Organisers of Turban Day are overwhelmed with the fantastic response received from the public on Friday’s outdoor event at Aotea Square in Auckland CBD.

Approximately 1000 turbans were made available to be draped on interested visitors at the event. Hundreds of men, women and children tried the unique headdress – the pride of the Sikh community.

“Turban is not only religious wear- it is much more significant than that,” said one of the volunteers while draping the turban on a visitor.

Both men and women in the Sikh community wear a turban as it signifies not just a cultural or religious identity but also represents the embodiment of Sikh values, teachings and love for the Guru Nanak and his practices. The turban worn by Sikh men and women is also a symbol of gender equality.

The event organised by the Supreme Sikh Society of NZ in collaboration with 'Sikh Aware' from Auckland with a national presence along with different Gurudwaras in NZ and Radio Sadeaala.

Two turban tying professionals have travelled to New Zealand who will be in the country three weeks going to different Gurudwaras in the country to teach the people different styles of tying a turban or dastar.

“I am a trained coach and professional of tying a turban, and my goal in this trip is to impart as much knowledge about turban tying to our overseas brothers and sisters as possible,” Gurjeet Singh, the international coach from India told The Indian Weekender.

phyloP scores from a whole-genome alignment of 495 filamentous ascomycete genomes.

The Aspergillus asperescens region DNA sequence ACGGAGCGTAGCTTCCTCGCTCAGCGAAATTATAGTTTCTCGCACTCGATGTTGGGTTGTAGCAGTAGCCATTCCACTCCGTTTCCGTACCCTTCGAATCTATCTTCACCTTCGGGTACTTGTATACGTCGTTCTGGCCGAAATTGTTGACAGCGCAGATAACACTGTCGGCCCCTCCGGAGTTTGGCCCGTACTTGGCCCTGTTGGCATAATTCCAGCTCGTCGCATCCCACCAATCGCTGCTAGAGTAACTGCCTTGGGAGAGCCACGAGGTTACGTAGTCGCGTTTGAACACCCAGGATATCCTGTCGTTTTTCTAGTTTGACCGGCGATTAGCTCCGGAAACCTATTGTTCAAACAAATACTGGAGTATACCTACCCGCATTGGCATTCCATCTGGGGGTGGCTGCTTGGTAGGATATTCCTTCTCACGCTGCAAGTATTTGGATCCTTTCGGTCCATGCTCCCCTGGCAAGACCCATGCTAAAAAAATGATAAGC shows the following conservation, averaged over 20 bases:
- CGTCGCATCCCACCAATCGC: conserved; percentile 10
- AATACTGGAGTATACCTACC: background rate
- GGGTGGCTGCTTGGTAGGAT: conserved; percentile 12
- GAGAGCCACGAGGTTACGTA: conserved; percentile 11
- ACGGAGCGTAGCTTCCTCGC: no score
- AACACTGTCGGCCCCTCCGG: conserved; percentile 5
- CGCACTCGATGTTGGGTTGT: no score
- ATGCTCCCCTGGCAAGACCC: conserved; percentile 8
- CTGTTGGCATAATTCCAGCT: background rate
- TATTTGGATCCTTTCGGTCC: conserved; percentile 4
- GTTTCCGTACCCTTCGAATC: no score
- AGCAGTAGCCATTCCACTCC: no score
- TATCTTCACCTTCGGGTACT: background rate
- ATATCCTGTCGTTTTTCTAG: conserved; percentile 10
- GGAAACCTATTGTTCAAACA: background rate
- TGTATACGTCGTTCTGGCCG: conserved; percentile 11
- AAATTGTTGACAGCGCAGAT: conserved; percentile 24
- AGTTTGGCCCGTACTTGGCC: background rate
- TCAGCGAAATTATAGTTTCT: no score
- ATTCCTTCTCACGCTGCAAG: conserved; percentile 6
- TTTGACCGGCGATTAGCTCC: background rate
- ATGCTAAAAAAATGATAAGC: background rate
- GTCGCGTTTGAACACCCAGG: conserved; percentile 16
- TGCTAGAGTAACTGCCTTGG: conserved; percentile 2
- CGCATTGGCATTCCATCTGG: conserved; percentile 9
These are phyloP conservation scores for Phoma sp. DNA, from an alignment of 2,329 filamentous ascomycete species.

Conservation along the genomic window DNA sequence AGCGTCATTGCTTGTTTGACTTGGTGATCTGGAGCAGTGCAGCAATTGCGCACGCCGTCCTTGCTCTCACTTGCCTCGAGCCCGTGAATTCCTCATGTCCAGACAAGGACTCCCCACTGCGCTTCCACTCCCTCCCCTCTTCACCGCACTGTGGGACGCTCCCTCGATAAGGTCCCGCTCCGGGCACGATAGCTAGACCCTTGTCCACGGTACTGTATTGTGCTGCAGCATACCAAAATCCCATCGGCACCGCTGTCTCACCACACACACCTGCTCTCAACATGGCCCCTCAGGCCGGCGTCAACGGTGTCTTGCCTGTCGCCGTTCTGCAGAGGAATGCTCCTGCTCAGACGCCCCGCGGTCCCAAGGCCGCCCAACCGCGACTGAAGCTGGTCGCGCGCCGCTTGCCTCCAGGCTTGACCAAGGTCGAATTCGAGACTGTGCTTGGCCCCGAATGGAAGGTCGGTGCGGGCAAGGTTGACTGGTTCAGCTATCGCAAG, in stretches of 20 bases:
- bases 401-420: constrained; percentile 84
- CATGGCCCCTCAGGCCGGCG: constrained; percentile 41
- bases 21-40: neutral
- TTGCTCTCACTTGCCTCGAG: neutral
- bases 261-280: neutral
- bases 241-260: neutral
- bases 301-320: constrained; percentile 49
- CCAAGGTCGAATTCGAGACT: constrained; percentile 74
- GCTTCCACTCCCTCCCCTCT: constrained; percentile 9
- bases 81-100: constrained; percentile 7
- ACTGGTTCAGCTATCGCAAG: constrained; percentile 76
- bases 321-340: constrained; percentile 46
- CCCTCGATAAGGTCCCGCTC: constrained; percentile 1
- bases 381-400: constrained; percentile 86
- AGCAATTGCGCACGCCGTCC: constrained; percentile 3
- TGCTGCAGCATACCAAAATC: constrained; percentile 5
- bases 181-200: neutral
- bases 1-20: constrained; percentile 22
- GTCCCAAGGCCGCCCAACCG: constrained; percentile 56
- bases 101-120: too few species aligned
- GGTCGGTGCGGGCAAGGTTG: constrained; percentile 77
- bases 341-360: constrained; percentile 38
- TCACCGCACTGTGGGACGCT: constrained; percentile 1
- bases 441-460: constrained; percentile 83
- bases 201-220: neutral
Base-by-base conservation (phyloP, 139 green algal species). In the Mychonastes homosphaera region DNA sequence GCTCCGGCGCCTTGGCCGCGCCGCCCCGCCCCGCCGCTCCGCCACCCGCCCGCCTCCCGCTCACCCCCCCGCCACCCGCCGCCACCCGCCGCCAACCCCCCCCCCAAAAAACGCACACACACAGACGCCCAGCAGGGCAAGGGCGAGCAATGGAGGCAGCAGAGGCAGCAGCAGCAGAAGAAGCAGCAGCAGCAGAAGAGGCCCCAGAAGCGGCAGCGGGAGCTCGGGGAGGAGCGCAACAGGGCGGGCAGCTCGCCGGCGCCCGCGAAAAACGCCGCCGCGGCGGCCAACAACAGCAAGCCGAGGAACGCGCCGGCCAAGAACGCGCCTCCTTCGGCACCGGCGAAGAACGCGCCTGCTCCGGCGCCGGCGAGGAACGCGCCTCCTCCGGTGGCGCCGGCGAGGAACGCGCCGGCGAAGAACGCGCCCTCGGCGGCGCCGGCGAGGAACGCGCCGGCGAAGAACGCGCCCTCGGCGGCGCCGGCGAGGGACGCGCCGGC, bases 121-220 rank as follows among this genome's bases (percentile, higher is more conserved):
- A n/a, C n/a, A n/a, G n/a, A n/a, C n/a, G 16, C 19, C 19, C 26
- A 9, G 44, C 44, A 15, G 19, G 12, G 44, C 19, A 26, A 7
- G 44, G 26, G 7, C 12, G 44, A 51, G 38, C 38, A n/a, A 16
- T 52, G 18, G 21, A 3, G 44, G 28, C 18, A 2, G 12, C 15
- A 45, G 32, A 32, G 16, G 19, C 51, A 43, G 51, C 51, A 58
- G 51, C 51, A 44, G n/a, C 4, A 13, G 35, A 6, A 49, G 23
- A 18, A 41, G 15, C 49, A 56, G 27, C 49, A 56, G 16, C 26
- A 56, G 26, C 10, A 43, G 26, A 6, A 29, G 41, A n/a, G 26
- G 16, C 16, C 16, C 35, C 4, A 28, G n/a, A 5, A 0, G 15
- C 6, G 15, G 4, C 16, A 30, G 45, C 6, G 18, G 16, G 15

“I know 52 styles of tying a turban, and that is what I will be teaching and training people across all the Gurudwaras we are visiting this month,” Mr Singh added.

The coaches travelled on the special occasion of Vaisakhi earlier this month and will conclude their trip with the last event on Sunday, May 5 at Takanini Gurudwara where the competition will also be held for the best-draped turban for the children.

“Turban Day event has become an important part of the calendar with different organisations holding this outdoor event at several intervals of the year,” Daljit Singh from Supreme Sikh Society told The Indian Weekender.

“Through this event, we want to emphasise on the teachings of Sikhism and spread the knowledge to the non-Sikh members of the community,” Mr Singh added.

The event started after 2 p.m. on Friday, April 26 and was scheduled to be over by 4 p.m. – but people continued to pour in and volunteers got busy tying turbans, distributing pamphlets and imparting information about the Sikh community.

“We witnessed a lot of women and children from the Kiwi community, and some travellers too who were in Auckland for a holiday who were interested in tying the turban at the event,” Sharan Singh from the organising team said.

“The Sikh colour is Kesari[saffron] colour, and we chose this colour as a theme today to showcase unity, organizer Harpreet Singh said.

“At the event, the excitement amongst the visitors tying the turban was amazing, especially amongst children who took pictures with the trainers and were eager to know more about the Sikh religion, the turban and its importance,” organiserGurpreet Singh said.

MP and Minister for Ethnic Communities Jenny Salesawho was present at the event said, “this turban feels really special, and I take so much pride in wearing it today.

“I did not know that women wear the turban too and although I have visited Gurudwaras in the past, I am eager to learn more about Sikhism and its teachings.

National List MP Kanwaljit Bakshi also interacted with the people present at the event and applauded the efforts of the organisers for bringing the extended community the Turban Day event.

“I applaud the efforts of the organisers, especially the volunteers and participants who performed the Gatka (Sikh Martial Art) at the event for making this event such a big success,” Mr Bakshi said.